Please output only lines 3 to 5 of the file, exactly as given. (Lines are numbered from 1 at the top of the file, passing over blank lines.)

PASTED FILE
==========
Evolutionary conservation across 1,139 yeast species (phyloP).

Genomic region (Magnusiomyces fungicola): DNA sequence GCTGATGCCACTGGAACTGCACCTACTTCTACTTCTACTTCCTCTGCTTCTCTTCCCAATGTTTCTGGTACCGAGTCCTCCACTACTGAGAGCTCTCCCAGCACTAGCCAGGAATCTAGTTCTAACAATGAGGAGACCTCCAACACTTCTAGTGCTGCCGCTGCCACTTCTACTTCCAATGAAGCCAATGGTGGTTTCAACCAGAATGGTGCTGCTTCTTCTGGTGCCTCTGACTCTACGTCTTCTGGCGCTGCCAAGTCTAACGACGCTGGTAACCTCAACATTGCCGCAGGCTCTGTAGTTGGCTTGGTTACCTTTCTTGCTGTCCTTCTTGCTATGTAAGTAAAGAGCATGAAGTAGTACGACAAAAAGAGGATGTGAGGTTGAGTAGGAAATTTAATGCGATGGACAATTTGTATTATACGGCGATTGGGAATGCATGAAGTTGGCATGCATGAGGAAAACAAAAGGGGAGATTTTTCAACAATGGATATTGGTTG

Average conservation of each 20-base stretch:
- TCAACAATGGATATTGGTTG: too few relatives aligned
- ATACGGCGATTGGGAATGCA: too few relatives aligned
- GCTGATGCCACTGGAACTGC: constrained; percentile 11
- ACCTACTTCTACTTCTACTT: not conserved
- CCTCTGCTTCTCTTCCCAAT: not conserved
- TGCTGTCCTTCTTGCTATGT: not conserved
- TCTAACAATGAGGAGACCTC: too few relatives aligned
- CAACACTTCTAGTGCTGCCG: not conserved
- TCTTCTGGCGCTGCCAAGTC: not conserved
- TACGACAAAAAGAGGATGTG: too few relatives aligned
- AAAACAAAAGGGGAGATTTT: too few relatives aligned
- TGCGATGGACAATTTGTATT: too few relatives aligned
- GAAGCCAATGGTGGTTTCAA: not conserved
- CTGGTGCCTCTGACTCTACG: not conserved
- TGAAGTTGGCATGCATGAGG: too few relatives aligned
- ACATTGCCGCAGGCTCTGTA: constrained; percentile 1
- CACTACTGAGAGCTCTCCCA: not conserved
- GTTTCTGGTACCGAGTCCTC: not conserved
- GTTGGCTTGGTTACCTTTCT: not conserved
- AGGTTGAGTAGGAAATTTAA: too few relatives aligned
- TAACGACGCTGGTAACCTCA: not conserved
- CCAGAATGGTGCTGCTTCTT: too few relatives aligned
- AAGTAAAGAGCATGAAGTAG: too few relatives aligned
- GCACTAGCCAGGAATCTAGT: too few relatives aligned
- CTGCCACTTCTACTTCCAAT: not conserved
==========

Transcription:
Average conservation of each 20-base stretch:
- TCAACAATGGATATTGGTTG: too few relatives aligned
- ATACGGCGATTGGGAATGCA: too few relatives aligned